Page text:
The largest nation in the world, Russia, has a border that spans two continents, and eleven time zones and is literally a world unto itself. The history of this nation, which has witnessed the rise and collapse of powerful empires and unions, only strengthens its unique identity.
Russia is a place worth visiting for tourists of all types because of its vast and breathtaking landscapes in Siberia and the Kamchatka Peninsula, culturally significant heritage sites in the North Caucasus, and vibrant cities like Moscow.
The Most Beautiful Places to Visit In Russia
Check out our list of the top locations to visit in Russia, which includes everything from imposing gilded palaces to colossal natural areas.
Russia’s cultural epicenter is St. Petersburg, and deservedly so. The city is home to more than 200 museums, including the majestic Hermitage. Its ties to the past are also visible in a number of structures, including the luxurious Catherine Palace and the grandiose Church of Saviour on Spilled Blood. Additionally, St. Petersburg may be a wonderful vacation option for book lovers, with places to discover the heritage of Russian authors like Fyodor Dostoevsky.
The vibrant nightlife of the city, which one may start discovering in and around the Nevsky Prospekt, is a final factor contributing to St. Petersburg’s popularity as a top travel destination in Russia.
Lake Baikal is a formidable opponent when it comes to shattering records. This enormous high-altitude rift lake in Siberia is thought to be 25 million years old and the deepest lake in the world, reaching a maximum depth of 1,642 meters. More than 20% of the world’s freshwater is contained in Baikal, the world’s largest freshwater lake.
Even though much of the lake’s surface freezes over for up to five months of the year, Lake Baikal is one of the cleanest lakes in the world. This is especially apparent in the winter when it is possible to see up to 40 meters into the water in some places.
Due to the wide range of experiences it has to offer, including art institutions like the Tretyakov Gallery, upscale dining establishments like the White Rabbit, and an excellent ballet tradition that is most obviously displayed at the Bolshoi Theatre, Moscow, the country’s capital, is unquestionably among the best locations to visit in Russia.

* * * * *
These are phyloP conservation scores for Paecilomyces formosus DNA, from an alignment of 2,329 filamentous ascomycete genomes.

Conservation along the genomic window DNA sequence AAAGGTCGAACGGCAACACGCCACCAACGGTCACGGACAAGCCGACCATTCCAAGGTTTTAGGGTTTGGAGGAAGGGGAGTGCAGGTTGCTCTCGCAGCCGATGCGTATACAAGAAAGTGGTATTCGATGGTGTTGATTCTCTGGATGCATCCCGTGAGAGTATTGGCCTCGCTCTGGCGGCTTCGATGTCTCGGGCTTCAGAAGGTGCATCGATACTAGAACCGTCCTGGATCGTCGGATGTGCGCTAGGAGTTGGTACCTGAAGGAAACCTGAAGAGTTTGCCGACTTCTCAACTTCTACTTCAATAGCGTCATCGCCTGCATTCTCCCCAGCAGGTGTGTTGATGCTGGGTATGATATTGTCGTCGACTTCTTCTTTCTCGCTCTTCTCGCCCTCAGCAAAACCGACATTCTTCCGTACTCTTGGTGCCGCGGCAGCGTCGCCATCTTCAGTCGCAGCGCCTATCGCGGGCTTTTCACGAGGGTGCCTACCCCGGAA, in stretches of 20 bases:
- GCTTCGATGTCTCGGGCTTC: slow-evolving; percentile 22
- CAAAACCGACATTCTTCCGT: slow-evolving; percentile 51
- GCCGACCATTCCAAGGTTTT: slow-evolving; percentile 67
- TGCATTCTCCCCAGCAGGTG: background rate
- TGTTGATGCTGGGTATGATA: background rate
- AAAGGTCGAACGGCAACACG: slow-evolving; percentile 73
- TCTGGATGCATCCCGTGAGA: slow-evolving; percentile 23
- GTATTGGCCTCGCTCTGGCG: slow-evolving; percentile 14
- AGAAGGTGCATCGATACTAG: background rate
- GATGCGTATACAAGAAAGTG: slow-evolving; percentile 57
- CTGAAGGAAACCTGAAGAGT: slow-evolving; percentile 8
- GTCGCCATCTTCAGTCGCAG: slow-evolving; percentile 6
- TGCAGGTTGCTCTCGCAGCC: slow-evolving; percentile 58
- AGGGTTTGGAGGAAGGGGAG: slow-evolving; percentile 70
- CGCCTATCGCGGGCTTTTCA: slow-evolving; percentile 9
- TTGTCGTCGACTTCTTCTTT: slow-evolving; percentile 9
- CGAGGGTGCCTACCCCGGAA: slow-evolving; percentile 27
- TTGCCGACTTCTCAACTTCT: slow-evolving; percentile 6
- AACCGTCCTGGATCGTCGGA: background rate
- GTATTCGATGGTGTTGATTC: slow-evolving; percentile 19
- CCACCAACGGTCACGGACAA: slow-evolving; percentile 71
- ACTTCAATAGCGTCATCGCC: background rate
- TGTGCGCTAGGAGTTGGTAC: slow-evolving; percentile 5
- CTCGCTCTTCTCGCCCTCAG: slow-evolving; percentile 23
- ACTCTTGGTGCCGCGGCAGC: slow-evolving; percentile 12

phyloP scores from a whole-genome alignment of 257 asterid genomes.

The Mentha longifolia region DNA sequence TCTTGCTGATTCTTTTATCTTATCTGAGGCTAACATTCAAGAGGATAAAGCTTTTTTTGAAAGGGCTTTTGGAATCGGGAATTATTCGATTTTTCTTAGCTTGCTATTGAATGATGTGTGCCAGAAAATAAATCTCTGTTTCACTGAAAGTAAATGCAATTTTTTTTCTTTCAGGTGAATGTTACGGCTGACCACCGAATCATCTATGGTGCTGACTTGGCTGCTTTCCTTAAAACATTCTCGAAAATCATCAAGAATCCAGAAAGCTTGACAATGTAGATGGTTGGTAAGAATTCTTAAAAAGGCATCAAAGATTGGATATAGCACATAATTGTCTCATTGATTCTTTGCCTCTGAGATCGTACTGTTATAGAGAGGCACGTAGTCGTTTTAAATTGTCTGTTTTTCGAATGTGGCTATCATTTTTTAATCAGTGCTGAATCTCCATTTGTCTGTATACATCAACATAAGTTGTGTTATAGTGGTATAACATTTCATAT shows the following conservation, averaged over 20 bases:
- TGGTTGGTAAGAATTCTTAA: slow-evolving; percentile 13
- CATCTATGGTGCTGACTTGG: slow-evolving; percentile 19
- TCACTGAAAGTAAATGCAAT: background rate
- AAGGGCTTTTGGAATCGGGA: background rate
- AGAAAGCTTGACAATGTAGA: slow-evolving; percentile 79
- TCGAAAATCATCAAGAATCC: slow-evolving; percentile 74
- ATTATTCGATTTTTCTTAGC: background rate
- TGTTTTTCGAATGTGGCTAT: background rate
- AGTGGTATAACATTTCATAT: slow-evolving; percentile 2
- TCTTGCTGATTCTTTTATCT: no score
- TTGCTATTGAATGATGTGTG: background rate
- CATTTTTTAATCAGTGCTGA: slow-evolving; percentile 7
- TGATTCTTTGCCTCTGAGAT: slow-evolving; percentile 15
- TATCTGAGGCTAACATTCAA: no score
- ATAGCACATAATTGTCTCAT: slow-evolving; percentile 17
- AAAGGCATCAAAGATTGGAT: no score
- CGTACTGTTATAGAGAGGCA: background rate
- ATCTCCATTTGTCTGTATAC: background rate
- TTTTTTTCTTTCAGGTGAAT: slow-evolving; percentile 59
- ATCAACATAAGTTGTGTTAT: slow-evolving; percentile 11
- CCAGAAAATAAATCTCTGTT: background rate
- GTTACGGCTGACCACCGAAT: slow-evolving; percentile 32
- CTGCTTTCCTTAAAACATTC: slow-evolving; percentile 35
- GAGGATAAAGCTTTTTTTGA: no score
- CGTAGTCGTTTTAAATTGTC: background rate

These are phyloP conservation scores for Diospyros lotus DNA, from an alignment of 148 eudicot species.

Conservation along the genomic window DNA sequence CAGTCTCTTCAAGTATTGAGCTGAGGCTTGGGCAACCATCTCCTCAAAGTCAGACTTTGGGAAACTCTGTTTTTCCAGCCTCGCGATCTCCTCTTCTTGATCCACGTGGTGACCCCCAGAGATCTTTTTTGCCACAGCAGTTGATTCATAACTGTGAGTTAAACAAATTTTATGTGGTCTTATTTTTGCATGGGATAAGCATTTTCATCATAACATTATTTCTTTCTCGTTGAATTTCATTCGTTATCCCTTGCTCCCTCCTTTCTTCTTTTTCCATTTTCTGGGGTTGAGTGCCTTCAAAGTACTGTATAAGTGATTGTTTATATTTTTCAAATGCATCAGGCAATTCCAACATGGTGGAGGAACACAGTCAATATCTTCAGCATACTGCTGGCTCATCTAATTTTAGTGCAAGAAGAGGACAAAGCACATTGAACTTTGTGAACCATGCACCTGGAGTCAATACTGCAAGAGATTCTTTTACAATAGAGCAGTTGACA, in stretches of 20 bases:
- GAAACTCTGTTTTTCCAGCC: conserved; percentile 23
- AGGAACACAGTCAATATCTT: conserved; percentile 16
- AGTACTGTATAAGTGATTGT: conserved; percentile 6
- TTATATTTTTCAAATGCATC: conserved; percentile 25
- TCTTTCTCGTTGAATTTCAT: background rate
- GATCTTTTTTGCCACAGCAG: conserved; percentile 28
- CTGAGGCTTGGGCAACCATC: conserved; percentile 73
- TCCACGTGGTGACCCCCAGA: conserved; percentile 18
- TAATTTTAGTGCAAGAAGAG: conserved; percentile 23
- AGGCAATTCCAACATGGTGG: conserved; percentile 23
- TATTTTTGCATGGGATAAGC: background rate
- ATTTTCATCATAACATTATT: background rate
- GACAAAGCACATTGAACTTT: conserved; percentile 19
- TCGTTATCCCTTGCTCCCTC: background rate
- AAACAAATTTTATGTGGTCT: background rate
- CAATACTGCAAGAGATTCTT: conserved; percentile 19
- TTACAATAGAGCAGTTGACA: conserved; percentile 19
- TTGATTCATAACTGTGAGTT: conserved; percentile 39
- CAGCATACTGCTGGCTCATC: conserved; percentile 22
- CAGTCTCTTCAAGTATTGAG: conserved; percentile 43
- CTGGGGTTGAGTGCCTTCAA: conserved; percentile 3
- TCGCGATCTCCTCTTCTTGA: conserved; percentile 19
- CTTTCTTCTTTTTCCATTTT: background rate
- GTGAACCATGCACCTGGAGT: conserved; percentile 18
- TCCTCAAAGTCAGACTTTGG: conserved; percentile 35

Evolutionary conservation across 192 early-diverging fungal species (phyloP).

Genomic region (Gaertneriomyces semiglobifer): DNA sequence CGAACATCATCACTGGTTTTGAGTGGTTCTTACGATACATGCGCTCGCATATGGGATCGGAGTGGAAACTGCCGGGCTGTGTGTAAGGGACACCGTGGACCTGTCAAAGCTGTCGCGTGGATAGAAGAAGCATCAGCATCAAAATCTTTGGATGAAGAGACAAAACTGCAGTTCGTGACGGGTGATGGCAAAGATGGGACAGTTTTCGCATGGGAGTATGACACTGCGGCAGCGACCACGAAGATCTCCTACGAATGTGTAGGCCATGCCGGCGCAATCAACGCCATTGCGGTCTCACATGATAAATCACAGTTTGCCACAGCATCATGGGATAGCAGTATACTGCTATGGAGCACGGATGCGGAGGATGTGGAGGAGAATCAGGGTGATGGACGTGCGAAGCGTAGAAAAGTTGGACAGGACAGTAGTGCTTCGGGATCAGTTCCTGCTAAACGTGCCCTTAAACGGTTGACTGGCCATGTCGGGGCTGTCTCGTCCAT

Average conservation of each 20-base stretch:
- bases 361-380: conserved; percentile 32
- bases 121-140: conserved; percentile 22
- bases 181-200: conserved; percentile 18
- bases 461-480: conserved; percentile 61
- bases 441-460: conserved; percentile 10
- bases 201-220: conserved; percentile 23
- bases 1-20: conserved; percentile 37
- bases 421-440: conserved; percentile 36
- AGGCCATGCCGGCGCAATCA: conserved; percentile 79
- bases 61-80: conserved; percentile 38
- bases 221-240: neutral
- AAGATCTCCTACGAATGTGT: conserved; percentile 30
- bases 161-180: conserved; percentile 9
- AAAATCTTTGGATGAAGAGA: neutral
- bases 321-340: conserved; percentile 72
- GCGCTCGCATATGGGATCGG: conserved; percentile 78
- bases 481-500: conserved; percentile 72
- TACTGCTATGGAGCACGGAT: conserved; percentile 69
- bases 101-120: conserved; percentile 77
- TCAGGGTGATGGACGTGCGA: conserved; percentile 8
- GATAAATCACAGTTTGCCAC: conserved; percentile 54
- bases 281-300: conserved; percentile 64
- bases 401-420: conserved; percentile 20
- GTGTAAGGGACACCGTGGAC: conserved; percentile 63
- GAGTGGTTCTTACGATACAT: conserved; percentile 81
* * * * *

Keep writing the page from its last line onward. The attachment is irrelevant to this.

The Kremlin and Lenin’s tomb are must-see attractions, and Red Square is the best site to observe them. However, other parts of the city, such as the Izmailovo flea market, are also worthwhile stops.
Moscow visitors frequently begin their explorations in the city’s heart, which is home to the Kremlin, Red Square, and the vibrant St. Basil’s Cathedral. Even for travelers who cannot afford the luxury brands sold here, the glass and steel-roofed retail mall GUM is a well-liked location and a terrific spot to sample real Russian cuisine.
Siberia’s Altay Mountains reach across Russia’s border into China, Kazakhstan, and Mongolia. It has historically been home to numerous ethnic groups engaged in forestry and horse husbandry, and it is now a very well-liked tourism destination for both locals and visitors. The Altay Mountains are part of a UNESCO World Heritage Site, along with a number of other parks and lakes.
In winter, cross-country skiers and other outdoor enthusiasts are drawn to Altay’s frozen rivers and snow-capped mountains. In the summer, kayakers, climbers, and hikers are drawn to the region as well (the area surrounding Aktru Glacier is particularly well-liked for trekking).
Unique to the Arctic Circle or areas nearby, the tundra is a biome. Only moss, bushes, and some kinds of grass can survive the winter here since the temperatures are too low for trees to thrive. Permafrost, or permanently frozen ground, is a common term used to describe the tundra in most regions. If the top layer of the ground does melt throughout the summer, marshes and streams will form over the land, creating stunning icebergs of varying colors.
Polar bears, seals, gray wolves, and an abundance of birds during the breeding season call the Russian tundra home.
In addition to offering extensive expanses of pebble and sand beaches, impressive examples of Stalinist architecture, the Kinotavr summer film festival, and a variety of spas and outdoor markets to suit all interests and budgets, Sochi is a summer beach resort town located directly on the Black Sea. Before emptying into the Black Sea, the longest river in Russia, the Mzymta, passes through Sochi and is a highly well-liked rafting location.
A UNESCO World Heritage Site, the 3000-square-kilometer Caucasian State Nature Biosphere Reserve is only 50 kilometers from Sochi and is home to several rare species of flora and animals, including the critically endangered Persian leopard.